St Peter’s could be sport’s biggest underdog after Purdue anger

Saint Peter’s first six home games of the 2021-22 season have been played in front of announced crowds of less than 500 people, in a gymnasium that rivals that of some nearby high schools.

Even the thought of this team playing in front of a packed NBA arena just over two months later seemed impossible.

Supporters of the program took planes, trains and automobiles to the Sweet 16 in Philadelphia to see him play this weekend, but there may not have been more than 500 people in the arena. Friday who were Saint Peter fans before March 15. make no mistake: it was a Peacocks home game in Philadelphia. Basketball fans everywhere have embraced this consummate underdog over the past nine days, and the bandwagon hasn’t stopped growing yet.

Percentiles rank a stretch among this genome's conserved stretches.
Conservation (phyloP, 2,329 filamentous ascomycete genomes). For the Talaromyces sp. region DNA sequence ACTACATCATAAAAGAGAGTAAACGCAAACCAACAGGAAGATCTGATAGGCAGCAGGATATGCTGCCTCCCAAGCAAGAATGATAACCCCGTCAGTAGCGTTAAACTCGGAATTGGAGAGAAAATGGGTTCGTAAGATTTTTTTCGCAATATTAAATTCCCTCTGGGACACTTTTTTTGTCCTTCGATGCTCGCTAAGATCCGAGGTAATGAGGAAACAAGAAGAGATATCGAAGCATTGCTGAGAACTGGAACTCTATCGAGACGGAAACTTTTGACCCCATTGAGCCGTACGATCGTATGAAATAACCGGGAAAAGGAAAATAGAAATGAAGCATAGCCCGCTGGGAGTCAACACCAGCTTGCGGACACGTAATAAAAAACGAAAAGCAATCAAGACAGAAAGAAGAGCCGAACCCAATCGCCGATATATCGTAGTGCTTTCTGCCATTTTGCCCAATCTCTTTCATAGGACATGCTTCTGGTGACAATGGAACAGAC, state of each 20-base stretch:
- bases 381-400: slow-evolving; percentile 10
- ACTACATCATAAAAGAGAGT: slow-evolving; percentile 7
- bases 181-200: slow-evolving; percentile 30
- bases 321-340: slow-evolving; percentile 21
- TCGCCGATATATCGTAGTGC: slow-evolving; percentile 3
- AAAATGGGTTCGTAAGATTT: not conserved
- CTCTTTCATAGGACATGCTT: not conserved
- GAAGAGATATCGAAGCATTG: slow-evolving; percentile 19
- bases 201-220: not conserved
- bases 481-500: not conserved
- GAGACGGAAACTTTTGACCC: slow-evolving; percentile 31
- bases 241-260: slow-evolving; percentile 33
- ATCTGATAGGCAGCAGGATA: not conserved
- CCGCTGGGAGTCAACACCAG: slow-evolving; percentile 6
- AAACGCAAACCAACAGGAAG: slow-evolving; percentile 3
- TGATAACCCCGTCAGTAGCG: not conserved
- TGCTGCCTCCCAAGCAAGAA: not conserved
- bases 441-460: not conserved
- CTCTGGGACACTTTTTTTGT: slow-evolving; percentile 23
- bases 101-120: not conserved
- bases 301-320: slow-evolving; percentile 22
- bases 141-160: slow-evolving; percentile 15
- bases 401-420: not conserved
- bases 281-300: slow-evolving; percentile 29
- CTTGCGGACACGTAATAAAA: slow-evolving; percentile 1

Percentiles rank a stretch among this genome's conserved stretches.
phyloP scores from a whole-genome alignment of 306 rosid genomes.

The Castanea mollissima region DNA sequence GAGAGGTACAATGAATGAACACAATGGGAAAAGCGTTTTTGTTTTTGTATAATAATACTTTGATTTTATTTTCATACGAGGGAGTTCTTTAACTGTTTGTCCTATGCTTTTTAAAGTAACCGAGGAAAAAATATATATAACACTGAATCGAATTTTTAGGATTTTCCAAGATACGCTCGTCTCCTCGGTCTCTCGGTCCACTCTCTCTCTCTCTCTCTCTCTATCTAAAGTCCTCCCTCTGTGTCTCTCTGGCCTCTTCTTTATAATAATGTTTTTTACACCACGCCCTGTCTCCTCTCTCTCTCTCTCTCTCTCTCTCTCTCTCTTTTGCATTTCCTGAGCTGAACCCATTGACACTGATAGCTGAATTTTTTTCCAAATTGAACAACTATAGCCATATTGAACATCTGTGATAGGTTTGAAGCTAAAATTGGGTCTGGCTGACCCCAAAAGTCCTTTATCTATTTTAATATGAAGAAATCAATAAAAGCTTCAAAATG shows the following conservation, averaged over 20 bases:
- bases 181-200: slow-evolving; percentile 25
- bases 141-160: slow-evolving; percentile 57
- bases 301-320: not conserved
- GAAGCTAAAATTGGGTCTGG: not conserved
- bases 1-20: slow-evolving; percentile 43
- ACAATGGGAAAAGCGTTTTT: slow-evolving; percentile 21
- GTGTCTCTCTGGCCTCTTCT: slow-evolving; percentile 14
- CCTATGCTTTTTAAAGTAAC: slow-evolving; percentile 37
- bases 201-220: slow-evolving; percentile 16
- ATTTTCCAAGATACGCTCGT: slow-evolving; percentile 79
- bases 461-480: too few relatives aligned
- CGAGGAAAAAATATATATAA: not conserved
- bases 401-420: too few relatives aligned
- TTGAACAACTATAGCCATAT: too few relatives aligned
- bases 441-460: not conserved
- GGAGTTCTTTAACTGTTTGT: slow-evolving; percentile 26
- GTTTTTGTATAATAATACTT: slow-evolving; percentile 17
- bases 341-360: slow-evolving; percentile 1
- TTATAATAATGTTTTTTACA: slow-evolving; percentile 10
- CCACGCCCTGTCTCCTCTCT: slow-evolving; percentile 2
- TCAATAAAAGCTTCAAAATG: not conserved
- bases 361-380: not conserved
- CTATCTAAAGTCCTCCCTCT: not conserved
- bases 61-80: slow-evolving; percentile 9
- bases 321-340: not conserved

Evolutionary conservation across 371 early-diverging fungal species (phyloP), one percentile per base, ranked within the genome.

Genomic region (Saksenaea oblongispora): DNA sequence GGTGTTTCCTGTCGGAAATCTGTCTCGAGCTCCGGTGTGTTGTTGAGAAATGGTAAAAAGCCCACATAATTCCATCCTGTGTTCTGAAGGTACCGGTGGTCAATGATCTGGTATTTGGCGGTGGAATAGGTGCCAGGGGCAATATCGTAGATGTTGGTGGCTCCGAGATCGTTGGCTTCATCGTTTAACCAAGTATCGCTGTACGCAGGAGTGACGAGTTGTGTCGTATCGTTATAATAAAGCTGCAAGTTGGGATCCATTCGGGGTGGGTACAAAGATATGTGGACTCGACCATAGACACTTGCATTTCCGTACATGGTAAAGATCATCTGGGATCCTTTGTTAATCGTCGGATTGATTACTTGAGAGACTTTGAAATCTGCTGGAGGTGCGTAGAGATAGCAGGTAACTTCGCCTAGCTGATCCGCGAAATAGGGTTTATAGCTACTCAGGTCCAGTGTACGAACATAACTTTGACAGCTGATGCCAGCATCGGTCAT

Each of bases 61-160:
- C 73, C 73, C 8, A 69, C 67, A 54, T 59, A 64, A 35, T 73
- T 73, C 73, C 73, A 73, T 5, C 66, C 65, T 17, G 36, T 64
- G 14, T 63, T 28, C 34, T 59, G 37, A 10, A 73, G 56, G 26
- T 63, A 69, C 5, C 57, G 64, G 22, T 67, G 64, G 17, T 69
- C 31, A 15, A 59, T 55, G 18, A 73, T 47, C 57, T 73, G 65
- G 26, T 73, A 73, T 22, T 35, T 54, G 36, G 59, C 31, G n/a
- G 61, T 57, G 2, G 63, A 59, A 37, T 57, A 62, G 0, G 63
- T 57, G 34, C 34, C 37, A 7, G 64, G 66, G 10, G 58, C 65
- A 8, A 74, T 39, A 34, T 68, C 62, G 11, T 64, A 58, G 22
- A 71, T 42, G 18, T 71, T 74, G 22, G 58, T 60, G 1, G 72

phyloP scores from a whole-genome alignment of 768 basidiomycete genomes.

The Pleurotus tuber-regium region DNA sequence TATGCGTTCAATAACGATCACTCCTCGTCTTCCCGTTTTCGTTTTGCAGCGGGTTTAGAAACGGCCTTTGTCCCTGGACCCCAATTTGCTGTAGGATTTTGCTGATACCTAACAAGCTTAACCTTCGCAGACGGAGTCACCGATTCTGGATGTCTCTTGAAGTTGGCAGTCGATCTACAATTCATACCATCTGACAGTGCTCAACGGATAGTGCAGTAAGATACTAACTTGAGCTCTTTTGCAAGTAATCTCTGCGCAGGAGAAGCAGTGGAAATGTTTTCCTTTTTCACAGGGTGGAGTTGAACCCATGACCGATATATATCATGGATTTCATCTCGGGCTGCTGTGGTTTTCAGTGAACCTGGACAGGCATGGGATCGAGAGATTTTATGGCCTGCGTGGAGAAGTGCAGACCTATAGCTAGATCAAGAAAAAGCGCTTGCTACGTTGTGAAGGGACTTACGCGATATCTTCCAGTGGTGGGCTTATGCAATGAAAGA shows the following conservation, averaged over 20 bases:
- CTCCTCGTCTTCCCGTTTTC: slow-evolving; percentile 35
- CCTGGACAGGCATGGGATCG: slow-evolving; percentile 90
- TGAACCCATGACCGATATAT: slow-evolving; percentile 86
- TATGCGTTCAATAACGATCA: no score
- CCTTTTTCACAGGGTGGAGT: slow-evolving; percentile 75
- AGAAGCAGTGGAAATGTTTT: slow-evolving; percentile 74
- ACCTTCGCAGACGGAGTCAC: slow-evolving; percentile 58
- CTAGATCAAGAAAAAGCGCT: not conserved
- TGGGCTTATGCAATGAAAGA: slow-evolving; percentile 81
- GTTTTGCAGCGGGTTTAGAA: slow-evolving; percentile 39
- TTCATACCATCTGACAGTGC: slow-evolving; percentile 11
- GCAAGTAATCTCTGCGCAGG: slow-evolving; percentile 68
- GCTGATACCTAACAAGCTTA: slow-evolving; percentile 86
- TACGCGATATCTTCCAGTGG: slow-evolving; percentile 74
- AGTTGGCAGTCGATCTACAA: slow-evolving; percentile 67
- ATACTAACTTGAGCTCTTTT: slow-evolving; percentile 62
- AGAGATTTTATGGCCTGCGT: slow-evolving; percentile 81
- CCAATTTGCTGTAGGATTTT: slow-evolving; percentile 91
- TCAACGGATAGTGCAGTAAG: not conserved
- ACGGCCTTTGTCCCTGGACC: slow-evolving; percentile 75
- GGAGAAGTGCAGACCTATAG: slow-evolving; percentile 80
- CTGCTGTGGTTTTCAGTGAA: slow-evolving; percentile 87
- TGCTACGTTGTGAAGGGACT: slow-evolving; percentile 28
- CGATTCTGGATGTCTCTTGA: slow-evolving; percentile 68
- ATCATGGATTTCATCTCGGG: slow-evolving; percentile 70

After defeating No. 3 Purdue, 67–64, Saint Peter’s is the greatest NCAA Tournament Cinderella of all time. And as the Peacocks’ pre-game warm-up jerseys say, “more is possible.”

The Peacocks have gone where no No. 15 seed has gone before.

“We’re happy, but don’t get me wrong, we’re not happy. We are not satisfied at all. The job is not done,” said Doug Edert. “We feel like we belong, and the more games we win, the more confidence we build.”